subject, but the traditions and classical laws are.
Back-up article: Homosexuality
Fornicators may be flogged.
Quran 24:2 says this. The hadith and classical laws can
impose additional penalties like exile of the male for a year.
Back-up article: Adultery
Adulterers may be stoned to death.
The verse that says to stone adulterers to death went
missing from the Quran, so says Umar, a companion of Muhammad and the second
caliph (ruled 634-644). But he left no doubt that this penalty was done under
Muhammad’s direction, and the sacred traditions and classical laws confirm it.
But a few rules of evidence must be followed, like confession of the adulterer
or four eyewitnesses. In some interpretations of the law, if a
woman is raped, but cannot produce four just and pious men who witnessed it,
then she is slandering the alleged rapist (or gang rapists) — never mind that
the four just and pious eyewitnesses did nothing to stop it, but stood there
and watched it.
Back-up article: Adultery
False accusers of sexual crimes may be flogged eighty times.
Quran 24:1-4 speak of corporal punishment for sexual sins.
Verse 4 says that if an accuser cannot produce four eyewitnesses to corroborate
his accusation, then he will be flogged (see Quran 24:13).
Back-up article: Adultery
Quran 2:228 and 4:34
states that mankind is superior to womankind in a variety of legal and domestic
contexts. Quran 2:223 says
wives are fields, and their husbands can go into them whenever and however they
like. How does this inferiority work out in the law and society?
22. A woman
inherits half what a man does.
Quran 4:11 says
it, and the hadith (traditions) and classical law confirm it.
Back-up article: Women’s
Status and Roles
woman’s testimony in a court of law counts half of a man’s testimony, since she
Quran 2:282 says
it in the context of business law. But the hadith (traditions) explains that
women’s minds are deficient; classical law expands this curtailment to other areas
Back-up article: Women’s
Status and Roles
man may legally and irrevocably divorce his wife, outside of a court of law, by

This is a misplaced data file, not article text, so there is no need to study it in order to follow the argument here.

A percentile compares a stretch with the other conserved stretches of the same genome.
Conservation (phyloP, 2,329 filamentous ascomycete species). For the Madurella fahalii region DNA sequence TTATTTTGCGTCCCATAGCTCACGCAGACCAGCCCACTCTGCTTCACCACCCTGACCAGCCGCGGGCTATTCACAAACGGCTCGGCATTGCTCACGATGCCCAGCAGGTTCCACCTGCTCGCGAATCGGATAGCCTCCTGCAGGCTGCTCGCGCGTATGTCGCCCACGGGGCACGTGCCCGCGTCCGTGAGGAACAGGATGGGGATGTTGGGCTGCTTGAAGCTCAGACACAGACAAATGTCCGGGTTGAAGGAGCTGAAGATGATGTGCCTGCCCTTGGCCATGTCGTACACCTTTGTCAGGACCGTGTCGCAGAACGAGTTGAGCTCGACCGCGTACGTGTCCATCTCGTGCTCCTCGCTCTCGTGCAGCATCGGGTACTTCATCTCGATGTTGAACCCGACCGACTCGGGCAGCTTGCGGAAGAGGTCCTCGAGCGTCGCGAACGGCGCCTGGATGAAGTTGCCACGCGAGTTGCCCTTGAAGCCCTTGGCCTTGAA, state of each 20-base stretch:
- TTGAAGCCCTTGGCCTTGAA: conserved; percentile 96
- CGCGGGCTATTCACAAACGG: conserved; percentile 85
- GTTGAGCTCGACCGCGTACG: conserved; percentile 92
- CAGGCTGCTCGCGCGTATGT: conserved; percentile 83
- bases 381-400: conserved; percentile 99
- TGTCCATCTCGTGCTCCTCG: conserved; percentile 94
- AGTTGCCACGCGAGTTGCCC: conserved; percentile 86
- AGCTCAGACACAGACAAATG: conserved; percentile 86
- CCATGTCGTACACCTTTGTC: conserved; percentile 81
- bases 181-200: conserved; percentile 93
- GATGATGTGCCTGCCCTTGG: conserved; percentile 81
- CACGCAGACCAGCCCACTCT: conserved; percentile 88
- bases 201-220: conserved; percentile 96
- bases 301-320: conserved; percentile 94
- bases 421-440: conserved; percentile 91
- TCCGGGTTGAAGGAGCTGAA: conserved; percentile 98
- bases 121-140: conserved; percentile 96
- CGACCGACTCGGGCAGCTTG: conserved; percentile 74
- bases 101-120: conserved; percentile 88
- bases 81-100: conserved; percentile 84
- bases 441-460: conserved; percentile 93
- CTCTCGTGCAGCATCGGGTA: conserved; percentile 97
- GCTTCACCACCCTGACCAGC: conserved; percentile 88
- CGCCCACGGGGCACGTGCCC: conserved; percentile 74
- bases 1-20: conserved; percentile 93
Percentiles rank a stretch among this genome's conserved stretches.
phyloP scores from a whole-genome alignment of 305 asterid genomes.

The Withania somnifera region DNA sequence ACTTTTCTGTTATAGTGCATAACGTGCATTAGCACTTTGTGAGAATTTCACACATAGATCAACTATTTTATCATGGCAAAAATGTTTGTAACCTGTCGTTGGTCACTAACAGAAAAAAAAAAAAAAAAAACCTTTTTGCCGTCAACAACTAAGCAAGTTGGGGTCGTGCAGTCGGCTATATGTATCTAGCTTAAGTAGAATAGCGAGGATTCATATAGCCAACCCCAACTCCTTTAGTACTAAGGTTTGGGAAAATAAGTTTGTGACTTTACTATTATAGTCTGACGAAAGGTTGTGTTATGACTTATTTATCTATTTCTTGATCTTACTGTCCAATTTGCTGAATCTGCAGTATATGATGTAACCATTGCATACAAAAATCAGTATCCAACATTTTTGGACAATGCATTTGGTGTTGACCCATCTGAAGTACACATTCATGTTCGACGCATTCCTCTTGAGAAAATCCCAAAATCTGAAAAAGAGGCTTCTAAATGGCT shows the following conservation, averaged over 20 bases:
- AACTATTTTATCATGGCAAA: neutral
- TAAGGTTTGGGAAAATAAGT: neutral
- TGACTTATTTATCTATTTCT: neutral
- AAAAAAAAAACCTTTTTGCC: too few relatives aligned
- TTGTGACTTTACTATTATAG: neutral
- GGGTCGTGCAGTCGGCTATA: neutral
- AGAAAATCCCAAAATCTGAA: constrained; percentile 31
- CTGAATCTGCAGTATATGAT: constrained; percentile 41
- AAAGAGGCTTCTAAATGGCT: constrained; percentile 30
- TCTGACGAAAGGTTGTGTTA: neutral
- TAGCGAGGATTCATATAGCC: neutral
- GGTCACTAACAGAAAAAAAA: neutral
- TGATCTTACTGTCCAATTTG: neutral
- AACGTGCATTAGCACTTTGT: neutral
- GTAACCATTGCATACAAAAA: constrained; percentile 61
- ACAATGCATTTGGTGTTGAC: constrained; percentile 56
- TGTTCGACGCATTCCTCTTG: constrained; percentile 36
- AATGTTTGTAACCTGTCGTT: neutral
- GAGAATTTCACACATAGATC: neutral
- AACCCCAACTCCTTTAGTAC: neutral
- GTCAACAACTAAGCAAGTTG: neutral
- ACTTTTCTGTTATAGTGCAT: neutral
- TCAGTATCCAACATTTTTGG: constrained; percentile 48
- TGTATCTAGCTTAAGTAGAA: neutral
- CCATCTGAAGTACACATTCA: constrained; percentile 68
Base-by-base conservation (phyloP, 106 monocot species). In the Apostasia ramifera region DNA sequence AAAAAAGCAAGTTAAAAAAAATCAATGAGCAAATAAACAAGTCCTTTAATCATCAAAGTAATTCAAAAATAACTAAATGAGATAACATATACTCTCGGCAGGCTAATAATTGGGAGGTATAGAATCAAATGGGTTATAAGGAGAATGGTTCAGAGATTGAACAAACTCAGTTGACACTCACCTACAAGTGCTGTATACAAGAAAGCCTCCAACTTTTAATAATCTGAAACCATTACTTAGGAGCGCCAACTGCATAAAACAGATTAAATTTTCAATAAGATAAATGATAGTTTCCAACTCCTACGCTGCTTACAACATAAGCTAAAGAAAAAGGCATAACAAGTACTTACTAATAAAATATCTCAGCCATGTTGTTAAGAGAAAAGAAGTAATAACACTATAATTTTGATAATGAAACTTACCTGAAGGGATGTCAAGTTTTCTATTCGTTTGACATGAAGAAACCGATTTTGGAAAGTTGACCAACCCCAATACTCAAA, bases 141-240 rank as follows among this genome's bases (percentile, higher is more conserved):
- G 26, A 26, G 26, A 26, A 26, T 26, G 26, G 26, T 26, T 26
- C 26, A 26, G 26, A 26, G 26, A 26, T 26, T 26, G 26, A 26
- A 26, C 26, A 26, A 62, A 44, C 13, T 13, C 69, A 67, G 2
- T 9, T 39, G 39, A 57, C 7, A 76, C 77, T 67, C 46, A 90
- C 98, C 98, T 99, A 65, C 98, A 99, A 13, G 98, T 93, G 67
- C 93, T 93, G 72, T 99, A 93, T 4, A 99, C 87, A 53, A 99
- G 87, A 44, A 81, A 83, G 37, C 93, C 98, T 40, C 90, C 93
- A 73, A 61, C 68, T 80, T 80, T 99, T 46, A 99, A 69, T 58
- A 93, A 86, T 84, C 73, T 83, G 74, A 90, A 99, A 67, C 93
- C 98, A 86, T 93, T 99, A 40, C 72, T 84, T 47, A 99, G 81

correctly pronouncing three times “you are divorced.”
Quran 2:229 says
this, and the traditions and classical law explain and confirm it. A judge in a
modern Islamic country will ensure that the husband did not speak from a fit of
irrational rage (anger is okay) or intoxication, for example. Then the court
will validate the divorce, not daring to overturn it, since the Quran says so.
Back-up article: Divorce
wife may remarry her ex-husband if and only if she marries another man, has sex
with him, and then this second man divorces her.
Quran 2:230 says this, and the
traditions and classical law confirm it. Supposedly, this rule is designed to
prevent easy divorce (see the previous point),
but it produces a lot of pain, in Muslims today.
may hit their wives.
Quran 4:34 says it, and the traditions and classical law confirm it. There is a sequence of steps a husband follows before he can hit her, but not surprisingly this rule creates all sorts of abuse and confusion
in Islamic society today.
Back-up article: Domestic
man may be polygamous with up to four wives.
Quran 4:3 (and
33:50-52) allow this, but only if a man can take care of them. The traditions
and classical law confirm it. Modern Muslims still push for this old marital arrangement even in the USA, and many Islamic nations still
allow it. But some Muslims are fighting polygamy. The
hadith (traditions) paints a picture of Muhammad’s household that was full of
strife between the wives.
Back-up article: Polygamy
man may simply get rid of one of his “undesirable” wives.
Quran 4:128 says
this. The traditions say about the verse that the wife whom Muhammad wanted to
get rid of was “huge” and “fat.” She gave up her turn to his favorite
girl-bride Aisha. He kept the corpulent wife. There is heartbreak in Islam today.
Back-up article: Polygamy
29. A mature
man may marry a prepubescent girl.
Quran 65:1-4, particularly verse 4, assumes, but does not command, the practice. The hadith says Aisha was six years old when she was engaged to Muhammad (he was in his fifties), and their marriage was consummated when she was nine. The hadith indicate she was prepubescent at nine. She never did bear him any children. Classical law says a father may give away his prepubescent daughter, but she also has a few rights.
Officially many Islamic nations have raised the legal marriage age, but pockets in the Islamic
world still follow this old custom. The Grand Mufti of Saudi Arabia okays marriage to ten-year-old girls. Work
is still needed to be done for the rights of girl brides,
particularly for their sexual health.
Back-up article: Marriage to Prepubescent Girls
woman must wear a head covering and maybe a facial veil, according to sound traditions
and authoritative classical law.
Quran 24:31, 33:53 and 33:59 are not as clear about the veil as
one might first think. The verses say to dress modestly, but should the head be
covered or just the neckline? What about the face (except the eyes)? Thus, modern Muslims are now in a big debate over the veil. However,
the traditions and classical law are clearer than the Quran: the veil over the
face (except the eyes).
Compiling this list would not have been necessary if modern Muslim